Cardiovascular diseases are the first cause of mortality in Western countries and are estimated to cause 31% of all deaths worldwide (WHO statistics, January 2015). They have a major socio-economic impact given the near-epidemic spread of the metabolic syndrome (that combines obesity, hypertension, diabetes and dyslipidemia) which carries a high risk of cardiovascular morbidity. Vascular atherosclerosis is the underlying pathogenic process driven by these risk factors, and there is now a wide consensus that endothelial dysfunction is the early step leading to atherogenesis, with loss of the anti-thrombotic, anti-hypertrophic and vasorelaxing properties of the healthy endothelial cells. Endothelial dysfunction at its early stages is difficult to detect non-invasively. Therefore, a robust biomarker of endothelial dysfunction is in great need for the detection of early stages of atherosclerosis and would allow better prevention, as well as improved risk stratification of cardiovascular diseases.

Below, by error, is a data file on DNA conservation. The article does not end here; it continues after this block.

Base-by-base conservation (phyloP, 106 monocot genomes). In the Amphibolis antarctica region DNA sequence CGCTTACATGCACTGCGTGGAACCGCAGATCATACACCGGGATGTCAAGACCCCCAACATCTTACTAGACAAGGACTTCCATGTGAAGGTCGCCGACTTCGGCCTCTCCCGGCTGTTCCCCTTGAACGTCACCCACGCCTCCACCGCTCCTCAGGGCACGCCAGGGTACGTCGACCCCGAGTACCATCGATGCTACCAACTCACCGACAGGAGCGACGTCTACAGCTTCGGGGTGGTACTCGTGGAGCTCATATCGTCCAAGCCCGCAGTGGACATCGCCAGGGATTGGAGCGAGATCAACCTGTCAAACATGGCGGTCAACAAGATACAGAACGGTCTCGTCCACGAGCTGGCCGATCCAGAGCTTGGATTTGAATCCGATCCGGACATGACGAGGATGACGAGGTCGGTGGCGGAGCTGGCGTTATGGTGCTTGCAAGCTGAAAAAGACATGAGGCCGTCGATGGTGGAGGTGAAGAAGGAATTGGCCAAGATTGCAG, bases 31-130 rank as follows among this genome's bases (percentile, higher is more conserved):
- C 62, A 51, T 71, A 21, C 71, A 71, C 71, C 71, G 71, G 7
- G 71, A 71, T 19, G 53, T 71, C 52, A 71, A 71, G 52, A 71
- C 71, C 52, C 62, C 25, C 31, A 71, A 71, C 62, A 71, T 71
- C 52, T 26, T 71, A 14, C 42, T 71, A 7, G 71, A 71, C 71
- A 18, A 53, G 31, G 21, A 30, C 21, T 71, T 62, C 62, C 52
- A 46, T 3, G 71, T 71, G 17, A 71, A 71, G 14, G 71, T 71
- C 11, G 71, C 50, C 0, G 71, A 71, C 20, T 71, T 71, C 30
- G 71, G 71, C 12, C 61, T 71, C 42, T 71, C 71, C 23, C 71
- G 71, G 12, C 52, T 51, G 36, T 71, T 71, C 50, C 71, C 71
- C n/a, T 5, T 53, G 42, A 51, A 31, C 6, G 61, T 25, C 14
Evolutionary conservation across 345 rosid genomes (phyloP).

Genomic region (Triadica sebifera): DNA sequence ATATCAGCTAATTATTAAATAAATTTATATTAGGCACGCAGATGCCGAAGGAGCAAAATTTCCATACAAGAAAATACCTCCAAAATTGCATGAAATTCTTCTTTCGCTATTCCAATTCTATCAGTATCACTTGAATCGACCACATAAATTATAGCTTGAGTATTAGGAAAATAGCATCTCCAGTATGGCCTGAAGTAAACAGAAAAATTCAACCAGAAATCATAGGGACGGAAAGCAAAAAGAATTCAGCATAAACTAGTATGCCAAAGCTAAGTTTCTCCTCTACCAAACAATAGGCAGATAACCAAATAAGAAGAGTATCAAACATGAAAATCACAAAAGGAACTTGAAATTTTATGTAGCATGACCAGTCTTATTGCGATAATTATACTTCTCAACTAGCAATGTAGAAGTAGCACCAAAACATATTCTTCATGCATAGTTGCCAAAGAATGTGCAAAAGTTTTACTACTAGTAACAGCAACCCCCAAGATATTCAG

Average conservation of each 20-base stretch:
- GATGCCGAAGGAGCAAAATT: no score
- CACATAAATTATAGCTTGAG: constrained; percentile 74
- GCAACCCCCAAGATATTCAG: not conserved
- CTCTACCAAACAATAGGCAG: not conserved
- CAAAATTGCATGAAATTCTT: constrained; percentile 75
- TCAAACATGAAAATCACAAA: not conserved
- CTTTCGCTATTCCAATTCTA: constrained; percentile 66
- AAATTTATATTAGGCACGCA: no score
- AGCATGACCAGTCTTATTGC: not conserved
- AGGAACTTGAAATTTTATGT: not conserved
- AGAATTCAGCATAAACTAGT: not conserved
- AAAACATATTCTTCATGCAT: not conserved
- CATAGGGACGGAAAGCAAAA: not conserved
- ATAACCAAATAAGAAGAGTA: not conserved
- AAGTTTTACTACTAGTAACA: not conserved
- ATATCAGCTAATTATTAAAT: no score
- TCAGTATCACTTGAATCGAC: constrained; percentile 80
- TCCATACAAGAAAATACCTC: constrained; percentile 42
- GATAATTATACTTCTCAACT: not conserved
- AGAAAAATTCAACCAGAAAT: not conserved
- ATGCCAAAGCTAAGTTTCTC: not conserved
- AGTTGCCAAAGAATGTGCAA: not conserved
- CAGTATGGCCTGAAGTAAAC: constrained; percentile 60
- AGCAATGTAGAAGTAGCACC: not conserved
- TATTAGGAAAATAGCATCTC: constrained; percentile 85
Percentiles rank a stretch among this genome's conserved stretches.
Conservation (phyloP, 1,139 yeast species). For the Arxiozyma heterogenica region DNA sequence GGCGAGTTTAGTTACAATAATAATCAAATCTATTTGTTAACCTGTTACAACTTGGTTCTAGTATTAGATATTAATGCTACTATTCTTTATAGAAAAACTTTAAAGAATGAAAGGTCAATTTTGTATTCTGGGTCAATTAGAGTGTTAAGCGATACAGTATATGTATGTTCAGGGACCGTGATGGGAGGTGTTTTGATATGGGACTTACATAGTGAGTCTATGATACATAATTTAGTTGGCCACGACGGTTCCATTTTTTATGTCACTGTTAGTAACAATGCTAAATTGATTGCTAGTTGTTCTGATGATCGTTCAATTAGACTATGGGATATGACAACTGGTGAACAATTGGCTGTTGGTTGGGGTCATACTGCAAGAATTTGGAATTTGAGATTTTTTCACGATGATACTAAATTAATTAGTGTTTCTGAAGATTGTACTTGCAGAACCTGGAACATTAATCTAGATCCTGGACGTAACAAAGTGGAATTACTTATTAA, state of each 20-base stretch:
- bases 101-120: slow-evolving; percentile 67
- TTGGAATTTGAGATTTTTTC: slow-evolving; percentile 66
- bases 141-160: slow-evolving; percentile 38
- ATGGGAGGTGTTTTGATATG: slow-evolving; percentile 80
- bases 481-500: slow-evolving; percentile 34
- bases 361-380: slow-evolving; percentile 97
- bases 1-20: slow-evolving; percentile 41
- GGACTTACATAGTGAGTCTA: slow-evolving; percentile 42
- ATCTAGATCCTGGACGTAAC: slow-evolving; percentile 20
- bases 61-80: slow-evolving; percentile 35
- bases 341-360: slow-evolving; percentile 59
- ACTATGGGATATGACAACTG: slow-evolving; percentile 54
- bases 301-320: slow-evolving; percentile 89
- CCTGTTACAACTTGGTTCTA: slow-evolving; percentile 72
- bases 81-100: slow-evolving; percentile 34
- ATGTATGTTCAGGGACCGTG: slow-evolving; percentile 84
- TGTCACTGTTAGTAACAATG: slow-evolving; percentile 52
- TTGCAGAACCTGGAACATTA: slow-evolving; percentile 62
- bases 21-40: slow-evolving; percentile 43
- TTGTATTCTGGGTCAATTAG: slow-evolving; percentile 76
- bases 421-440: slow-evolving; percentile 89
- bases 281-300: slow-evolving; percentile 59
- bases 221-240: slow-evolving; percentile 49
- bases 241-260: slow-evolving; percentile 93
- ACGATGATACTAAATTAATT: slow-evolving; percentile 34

Such a biomarker currently does not exist. Despite the identification of several circulating candidate molecules, none of them has clinically proven its superiority or even usefulness to improve risk stratification beyond the simple detection of traditional cardiovascular risk factors. This may be due to the fact that these candidate molecules, most of which are detected in the plasma, only reflect limited or unimportant aspects of the pathophysiologic process leading to endothelial dysfunction/atherogenesis, or circulate in very low concentrations (hampering their detection, with a low dynamic range), or are by-products of late destruction of the vascular wall, when disease has already fully developed.